Key Provisions of the Coronavirus Aid, Relief and Economic Security Act (CARES)March 27, 2020
The Coronavirus Aid, Relief, and Economic Security Act also known as the “CARES” Act has many provisions to assist impacted companies.
In this summary we will look at loan programs that will be available. Please note there are other programs available and early indication is that you will not be able to benefit from certain provisions within the CARES Act and the SBA Economic Injury Disaster Loan program simultaneously. However you are not precluded from applying for benefits under the various programs and then committing to the benefit that provides you the best solution for your business. Additionally the various parameters of these programs may change upon the finalization of the CARES Act.
Paycheck Protection Program
- Overview – This is a loan program designed for businesses impacted by COVID-19 such that a component of the amount received may be forgiven. Not all amounts can be “forgiven”. Important to note is that these “loans” will be administered through the SBA’s existing lender network of banks/credit unions. This means that you should contact your lending institution and ask to be notified as soon as the program is available.
- Eligibility – Small businesses (less than 500 employees), self-employed, individuals, and nonprofit organizations.
- Limits – The size of the loan is limited to the lessor of 2.5 times (250% of) the employer’s average monthly payroll during the one year period before the loan is taken or $10,000,000. Covered payroll costs include salary/wages/cash tips (up to $100,000 per employee), and employee benefits (health insurance, 401K, etc.).
- Proceeds – The loan can be used for payroll costs, benefits (health insurance, etc.), interest payments on mortgages, rent, utilities, and interest on debt obligations incurred before February 15, 2020.
- Collateral – There is no personal guarantee or collateral required. No recourse unless the loan proceeds were not used on eligible expenditures.
- Loan forgiveness
- The forgiveness amount will be for any amounts paid for payroll costs, interest portions of mortgage payments, rent payments and utility payments during the 8 week period after the loan begins.
- The loan amount that may be forgiven will be reduced if there is a reduction in employee count or wages after receiving the loan when compared to employee count or wages for certain periods prior to February 29, 2020.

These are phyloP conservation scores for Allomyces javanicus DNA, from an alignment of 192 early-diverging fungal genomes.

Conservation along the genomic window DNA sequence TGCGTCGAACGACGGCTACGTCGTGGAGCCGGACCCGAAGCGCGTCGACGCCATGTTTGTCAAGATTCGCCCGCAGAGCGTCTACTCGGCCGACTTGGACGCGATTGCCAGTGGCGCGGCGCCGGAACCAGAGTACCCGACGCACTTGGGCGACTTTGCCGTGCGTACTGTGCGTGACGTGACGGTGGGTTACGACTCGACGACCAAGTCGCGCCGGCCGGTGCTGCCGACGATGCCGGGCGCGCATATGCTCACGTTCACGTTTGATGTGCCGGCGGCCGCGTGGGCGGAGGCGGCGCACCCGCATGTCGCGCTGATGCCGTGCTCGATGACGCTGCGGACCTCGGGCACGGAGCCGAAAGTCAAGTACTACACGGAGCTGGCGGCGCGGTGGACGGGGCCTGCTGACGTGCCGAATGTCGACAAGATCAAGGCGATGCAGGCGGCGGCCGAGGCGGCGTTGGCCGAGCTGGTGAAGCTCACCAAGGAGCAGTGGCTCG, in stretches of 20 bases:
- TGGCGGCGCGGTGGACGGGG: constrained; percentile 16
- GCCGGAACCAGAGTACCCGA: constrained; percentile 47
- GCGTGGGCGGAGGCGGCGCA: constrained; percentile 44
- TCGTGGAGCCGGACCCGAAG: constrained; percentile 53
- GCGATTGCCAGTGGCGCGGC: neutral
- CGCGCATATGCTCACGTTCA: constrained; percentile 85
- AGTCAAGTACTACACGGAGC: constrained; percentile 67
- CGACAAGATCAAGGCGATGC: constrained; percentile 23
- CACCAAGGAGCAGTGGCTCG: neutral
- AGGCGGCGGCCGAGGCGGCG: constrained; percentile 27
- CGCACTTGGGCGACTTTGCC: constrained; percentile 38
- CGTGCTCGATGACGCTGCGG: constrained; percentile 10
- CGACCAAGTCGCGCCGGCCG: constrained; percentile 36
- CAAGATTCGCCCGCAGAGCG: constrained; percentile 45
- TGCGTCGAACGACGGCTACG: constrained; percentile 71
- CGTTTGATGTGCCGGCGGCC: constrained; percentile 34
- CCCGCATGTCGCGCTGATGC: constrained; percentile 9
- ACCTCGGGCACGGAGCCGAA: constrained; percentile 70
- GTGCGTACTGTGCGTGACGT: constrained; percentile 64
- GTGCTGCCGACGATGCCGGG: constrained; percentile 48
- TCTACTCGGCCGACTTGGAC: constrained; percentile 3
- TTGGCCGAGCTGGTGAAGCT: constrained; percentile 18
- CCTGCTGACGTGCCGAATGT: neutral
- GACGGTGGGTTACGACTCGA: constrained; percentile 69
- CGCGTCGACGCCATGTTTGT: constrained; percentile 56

- You will need to provide documentation to the lender for payroll and other eligible expenses.
- Amounts forgiven will not be subject to interest or be taxable.
- Excess amounts remaining after forgiveness are converted to a loan.
- 2 year maturity from date of original disbursement.
- Interest rate 1%.
- First payment is due 6 months from loan date.
SBA Economic Injury Disaster Loans
- Overview – Apply at sba.gov.
- Eligibility – Businesses and nonprofit entities located in SBA-declared disaster areas.
- Limits – The size of the loan may be up to $2,000,000.
- Proceeds – The loan can be used for business expenses, debt payments, payroll and most other obligations incurred in the normal course of business.
- Collateral – the first $25,000 of the loan is unsecured. Additional amounts are subject to collateral requirements and personal guarantees.
- Repayment provisions.
- Up to 30 years
- Interest rate 3.75% (2.75% for nonprofits).
- First payment is due up to one year from loan date.
- For eligible businesses applying for Economic Injury Loans, they will be able to request an immediate emergency grant of $10,000. The timeline for payment is 3 days after the application for the loan.
- Not required to be paid back, even if the loan is subsequently denied.
- Funds have to be used for payroll/rent/mortgage.
Existing Loans and SBA Loans
- Many banks and lending institutions are allowing for the deferment of principal and interest payments for up to a six month period. Please contact your lending relationship manager to discuss.
- The SBA will make payments on behalf of all existing SBA loans for the next six months. This is not a deferral, the SBA will be making the payments on these loans for the next six months starting with the next payment due after the bill is passed. Additionally, deferments of payments due on these loans after this six month period of the SBA making payments may also be available. Please contact your bank or your certified development company to confirm eligibility.
Navigating through all of the information and programs available to impacted businesses may be overwhelming. KLR advisors are available to assist you navigate the best path forward during this unprecedented crisis. With a completely remote workforce our advisors are always available.
Visit our Coronavirus Resource Center for more information.